Our Research Strategy
At IPC, data, research and education improve understanding of the role of private capital in the global economy. An essential first step for generating quality research is access to reliable data. Thus, our top priority is making research-quality data sources widely available to academic researchers.
Access to data on private investments presents challenges, including confidentiality concerns, the proprietary nature of many datasets, and the diffuse nature of private investments. However, we believe that these challenges are best addressed by a deliberate systematic approach through a combined academic effort. In many cases, data owners welcome the benefits derived from confidential analysis of their data by objective academic researchers.
IPC currently focuses on three research areas:
Filling the U.S. Small Business Funding Gap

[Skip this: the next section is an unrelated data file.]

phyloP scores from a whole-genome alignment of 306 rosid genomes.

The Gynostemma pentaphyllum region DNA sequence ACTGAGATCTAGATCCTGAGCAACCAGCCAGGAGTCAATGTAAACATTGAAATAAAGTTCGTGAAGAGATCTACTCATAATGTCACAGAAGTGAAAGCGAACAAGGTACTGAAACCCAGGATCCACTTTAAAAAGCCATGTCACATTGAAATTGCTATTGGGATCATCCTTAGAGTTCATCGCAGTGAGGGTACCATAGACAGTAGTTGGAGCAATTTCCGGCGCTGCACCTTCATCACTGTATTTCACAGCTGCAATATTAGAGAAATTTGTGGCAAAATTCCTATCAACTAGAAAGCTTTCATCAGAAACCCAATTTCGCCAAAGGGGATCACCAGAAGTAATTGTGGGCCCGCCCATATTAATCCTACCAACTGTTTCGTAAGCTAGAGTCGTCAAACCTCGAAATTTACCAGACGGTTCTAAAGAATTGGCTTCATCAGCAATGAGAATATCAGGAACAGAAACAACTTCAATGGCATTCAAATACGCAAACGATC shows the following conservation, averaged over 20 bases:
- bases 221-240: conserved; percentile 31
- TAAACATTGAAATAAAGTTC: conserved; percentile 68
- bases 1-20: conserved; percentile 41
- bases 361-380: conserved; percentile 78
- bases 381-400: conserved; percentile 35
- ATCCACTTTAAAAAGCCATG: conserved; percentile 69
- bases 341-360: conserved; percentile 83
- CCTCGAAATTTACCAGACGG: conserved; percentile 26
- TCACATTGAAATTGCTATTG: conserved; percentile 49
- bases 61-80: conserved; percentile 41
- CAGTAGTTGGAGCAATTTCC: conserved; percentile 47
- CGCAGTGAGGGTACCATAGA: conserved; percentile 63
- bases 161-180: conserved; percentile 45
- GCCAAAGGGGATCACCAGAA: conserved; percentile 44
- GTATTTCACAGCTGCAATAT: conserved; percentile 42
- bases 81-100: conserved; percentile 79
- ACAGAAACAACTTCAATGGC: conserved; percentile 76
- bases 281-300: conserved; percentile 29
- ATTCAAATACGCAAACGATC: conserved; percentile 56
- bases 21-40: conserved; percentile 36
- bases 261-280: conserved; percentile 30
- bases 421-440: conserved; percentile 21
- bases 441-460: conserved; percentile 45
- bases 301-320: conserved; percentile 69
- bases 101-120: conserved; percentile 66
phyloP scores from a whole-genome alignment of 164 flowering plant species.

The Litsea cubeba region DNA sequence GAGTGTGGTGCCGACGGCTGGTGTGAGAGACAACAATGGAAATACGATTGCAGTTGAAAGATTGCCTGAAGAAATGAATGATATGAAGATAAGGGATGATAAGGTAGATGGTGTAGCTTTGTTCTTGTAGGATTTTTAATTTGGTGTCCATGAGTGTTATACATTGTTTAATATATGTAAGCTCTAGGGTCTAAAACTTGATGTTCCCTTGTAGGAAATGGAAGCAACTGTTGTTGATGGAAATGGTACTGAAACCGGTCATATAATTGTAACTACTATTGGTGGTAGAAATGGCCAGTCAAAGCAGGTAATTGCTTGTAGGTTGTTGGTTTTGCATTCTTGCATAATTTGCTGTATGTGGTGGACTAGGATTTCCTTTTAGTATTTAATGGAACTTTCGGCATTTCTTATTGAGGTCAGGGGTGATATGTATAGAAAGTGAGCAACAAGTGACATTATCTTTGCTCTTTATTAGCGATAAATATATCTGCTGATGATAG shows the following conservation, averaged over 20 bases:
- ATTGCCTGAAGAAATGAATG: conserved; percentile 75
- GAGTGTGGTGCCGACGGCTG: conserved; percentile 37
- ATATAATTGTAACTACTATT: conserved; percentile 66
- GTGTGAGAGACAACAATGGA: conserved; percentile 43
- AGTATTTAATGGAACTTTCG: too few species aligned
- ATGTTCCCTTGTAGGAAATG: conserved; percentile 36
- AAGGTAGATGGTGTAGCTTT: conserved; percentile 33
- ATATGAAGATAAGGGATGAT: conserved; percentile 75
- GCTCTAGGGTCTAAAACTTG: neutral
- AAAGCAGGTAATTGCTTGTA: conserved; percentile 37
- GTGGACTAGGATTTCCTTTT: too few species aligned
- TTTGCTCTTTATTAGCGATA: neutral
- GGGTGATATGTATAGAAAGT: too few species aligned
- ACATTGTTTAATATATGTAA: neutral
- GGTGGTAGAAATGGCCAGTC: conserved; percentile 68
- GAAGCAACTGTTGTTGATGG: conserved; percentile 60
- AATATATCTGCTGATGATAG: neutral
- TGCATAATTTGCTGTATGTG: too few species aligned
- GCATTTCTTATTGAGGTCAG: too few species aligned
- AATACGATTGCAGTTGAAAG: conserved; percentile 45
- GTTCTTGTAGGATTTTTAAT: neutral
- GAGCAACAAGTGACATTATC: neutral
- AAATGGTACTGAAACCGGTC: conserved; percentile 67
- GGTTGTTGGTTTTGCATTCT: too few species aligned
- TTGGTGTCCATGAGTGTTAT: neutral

Despite having the deepest and most diverse capital markets in the world, the United States still struggles to provide sufficient capital to many small businesses outside of major commercial centers as well as to women-owned and minority-owned businesses regardless of size or location. This paper reviews the academic literature and provides an analysis of some recent data to gain understanding of the causes of these gaps as well as the solutions for filling the gaps. Results indicate that the Small Business Administration’s SBIC program is an effective mechanism for providing capital to underserved geographies as well as to businesses owned by women and underrepresented minorities. More
Why Defined Contribution Plans Need Private Investments